BCP Council is in ‘one of the most precarious’ financial positions of local authorities in the UK, the chief executive has said.

Graham Farrant, addressing a meeting of the Children’s Services Overview and Scrutiny committee, said the council has one of the biggest deficits with the lowest reserves in the country.

He said the financial position ‘probably would result in a section 114 notice’ being issued but that the council would need to assess all options.

This notice essentially means that the council is insolvent.

Considering the implications of the Safety Valve programme to tackle education deficits, which at this stage are estimated at £63m, Mr Farrant said if the scheme didn’t work, the council would be forced to look at if it can balance its budget.

At the moment, there is a government set aside on the deficits that is set to lapse on 31 March 2026.

“If Safety Valve does not work and we assume that the statutory set aside is removed, then we have a big chunk of money that is outstanding which potentially could fall on the council’s balance sheet,” Mr Farrant said.

“We would have to question how can we balance the balance sheet. That might include selling assets, it might include making cuts in other services, it might include asking the government for a capitalisation direction, which is permission to capitalise in order to repay.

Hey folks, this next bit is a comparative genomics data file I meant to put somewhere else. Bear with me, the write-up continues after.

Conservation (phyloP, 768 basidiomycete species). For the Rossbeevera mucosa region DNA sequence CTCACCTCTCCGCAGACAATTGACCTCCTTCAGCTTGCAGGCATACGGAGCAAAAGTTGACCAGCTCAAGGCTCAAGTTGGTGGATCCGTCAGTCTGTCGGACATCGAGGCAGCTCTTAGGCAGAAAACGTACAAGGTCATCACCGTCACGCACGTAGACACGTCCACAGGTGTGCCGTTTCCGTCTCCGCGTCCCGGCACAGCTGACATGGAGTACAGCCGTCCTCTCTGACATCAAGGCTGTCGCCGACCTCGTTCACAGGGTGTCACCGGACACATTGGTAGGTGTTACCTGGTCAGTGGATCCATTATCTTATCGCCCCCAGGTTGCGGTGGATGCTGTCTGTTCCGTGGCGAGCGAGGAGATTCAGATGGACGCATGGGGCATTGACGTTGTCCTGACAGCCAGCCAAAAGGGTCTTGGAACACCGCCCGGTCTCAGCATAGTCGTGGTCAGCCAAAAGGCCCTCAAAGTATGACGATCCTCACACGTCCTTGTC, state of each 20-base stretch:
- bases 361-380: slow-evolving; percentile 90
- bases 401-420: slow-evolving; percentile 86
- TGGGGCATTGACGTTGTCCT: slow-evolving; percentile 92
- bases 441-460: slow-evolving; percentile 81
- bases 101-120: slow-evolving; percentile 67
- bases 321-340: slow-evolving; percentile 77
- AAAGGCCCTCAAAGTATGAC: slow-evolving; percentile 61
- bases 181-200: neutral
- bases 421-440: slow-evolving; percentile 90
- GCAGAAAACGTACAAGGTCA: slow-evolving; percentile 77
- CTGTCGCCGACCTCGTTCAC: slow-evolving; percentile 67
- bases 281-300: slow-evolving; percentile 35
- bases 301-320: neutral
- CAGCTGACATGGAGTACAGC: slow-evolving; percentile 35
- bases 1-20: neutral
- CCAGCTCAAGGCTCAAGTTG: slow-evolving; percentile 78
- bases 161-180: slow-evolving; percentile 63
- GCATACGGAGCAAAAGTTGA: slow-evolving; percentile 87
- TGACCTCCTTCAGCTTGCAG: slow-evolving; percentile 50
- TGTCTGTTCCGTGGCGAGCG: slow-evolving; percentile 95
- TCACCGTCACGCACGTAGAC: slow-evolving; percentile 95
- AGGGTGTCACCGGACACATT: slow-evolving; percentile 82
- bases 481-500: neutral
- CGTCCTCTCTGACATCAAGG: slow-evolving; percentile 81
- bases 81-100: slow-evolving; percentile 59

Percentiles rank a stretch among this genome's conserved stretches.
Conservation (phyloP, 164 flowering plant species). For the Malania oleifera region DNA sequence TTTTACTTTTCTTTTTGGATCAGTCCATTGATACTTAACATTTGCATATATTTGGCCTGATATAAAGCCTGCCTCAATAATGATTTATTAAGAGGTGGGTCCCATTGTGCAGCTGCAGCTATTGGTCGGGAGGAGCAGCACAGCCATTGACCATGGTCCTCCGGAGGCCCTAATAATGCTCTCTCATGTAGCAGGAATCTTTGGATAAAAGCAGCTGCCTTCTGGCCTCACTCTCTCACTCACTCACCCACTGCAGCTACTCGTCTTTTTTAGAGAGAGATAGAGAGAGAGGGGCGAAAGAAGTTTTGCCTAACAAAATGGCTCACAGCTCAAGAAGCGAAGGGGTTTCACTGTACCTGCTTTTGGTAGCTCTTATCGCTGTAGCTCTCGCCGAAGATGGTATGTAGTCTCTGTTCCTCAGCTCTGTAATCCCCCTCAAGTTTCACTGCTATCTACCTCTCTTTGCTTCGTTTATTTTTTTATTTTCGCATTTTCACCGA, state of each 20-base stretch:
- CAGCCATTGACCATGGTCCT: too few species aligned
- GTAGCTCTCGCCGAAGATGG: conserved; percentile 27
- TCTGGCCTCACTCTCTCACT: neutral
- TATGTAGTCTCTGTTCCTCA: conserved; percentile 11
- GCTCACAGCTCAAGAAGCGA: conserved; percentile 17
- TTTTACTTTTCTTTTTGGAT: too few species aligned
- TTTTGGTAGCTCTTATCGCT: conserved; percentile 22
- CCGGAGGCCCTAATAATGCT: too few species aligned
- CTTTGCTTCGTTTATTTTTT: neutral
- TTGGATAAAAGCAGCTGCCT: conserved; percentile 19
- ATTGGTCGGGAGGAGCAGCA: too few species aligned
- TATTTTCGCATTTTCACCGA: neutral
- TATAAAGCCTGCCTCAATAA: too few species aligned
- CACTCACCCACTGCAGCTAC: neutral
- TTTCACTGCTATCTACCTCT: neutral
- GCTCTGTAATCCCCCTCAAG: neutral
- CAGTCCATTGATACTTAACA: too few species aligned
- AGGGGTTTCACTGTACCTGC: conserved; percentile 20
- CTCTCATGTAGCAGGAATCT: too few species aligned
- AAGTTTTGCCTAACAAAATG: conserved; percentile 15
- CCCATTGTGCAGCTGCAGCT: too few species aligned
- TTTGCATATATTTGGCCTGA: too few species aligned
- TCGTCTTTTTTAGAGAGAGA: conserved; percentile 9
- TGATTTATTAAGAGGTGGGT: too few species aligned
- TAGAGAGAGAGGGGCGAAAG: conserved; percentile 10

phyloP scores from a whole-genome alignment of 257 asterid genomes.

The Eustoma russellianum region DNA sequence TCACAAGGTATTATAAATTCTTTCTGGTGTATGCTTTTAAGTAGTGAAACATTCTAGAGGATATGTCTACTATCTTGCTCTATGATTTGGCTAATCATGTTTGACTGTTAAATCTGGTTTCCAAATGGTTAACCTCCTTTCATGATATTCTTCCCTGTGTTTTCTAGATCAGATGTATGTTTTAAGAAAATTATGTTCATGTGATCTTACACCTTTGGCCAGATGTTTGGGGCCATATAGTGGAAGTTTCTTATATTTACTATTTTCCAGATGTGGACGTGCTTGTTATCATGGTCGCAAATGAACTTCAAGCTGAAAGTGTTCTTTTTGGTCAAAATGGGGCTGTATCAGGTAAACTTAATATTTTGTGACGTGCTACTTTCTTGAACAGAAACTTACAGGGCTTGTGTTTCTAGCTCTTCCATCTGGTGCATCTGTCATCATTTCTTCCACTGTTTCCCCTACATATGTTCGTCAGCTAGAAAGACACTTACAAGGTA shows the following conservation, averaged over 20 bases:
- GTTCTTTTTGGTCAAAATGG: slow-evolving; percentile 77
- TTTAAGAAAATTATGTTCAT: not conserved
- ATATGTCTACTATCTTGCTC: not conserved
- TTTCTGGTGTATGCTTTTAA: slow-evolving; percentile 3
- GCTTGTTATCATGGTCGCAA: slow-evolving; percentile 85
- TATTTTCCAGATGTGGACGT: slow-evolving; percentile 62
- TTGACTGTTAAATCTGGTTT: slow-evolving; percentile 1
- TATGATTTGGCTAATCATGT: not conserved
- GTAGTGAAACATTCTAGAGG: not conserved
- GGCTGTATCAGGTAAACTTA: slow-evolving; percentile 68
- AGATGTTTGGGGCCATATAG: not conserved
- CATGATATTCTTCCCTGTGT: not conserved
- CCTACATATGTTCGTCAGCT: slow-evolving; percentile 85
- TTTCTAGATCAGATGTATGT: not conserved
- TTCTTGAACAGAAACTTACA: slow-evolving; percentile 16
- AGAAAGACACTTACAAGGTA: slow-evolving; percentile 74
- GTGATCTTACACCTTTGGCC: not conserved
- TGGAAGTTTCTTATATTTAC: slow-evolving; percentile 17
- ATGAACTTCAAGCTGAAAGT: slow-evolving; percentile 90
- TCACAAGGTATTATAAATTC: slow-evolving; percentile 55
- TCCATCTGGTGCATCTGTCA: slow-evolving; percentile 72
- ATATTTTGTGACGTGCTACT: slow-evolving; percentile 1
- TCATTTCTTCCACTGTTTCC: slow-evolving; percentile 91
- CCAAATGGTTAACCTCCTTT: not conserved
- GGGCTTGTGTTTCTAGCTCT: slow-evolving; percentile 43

“Some of those might require a section 114 notice before they could be triggered, others there might have a conversation.”

The chief executive said that he doesn’t ‘fall naturally on the answer [for the financial situation] is a section 114’.

“The answer is we have to balance the budget,” Mr Farrant said.

“There are various mechanisms for doing that. They would all be extremely painful, not just for services in this area but for services across the board that are provided by the council.

“I’m hoping we don’t get there.

“The government knows that we are one of the councils that has the biggest deficit with the lowest reserves to balance it.

“There are many other councils that have bigger deficits, but they have reserves. We don’t have that.

“Therefore, we would be possibly in the most precarious position, or one of the most precarious positions.”

Mr Farrant continued: “It probably would result in a section 114 notice being issued as we stand. But it just depends what other government grant is available, what other funding is available, what the funding position is, where we are on council tax, income and all of that.

“If it was today, we would come to the council and say these are your options.

“We would probably, if it was today, ask for a capitalisation direction to capitalise it and pay it off over so many years and if that was approved that would require a smaller level of cuts but over a longer period.”

The council recently unveiled its budget proposals for the 2024/25 financial year.

It is awaiting a response from the Department for Education on its 15-year proposal under the Safety Valve programme.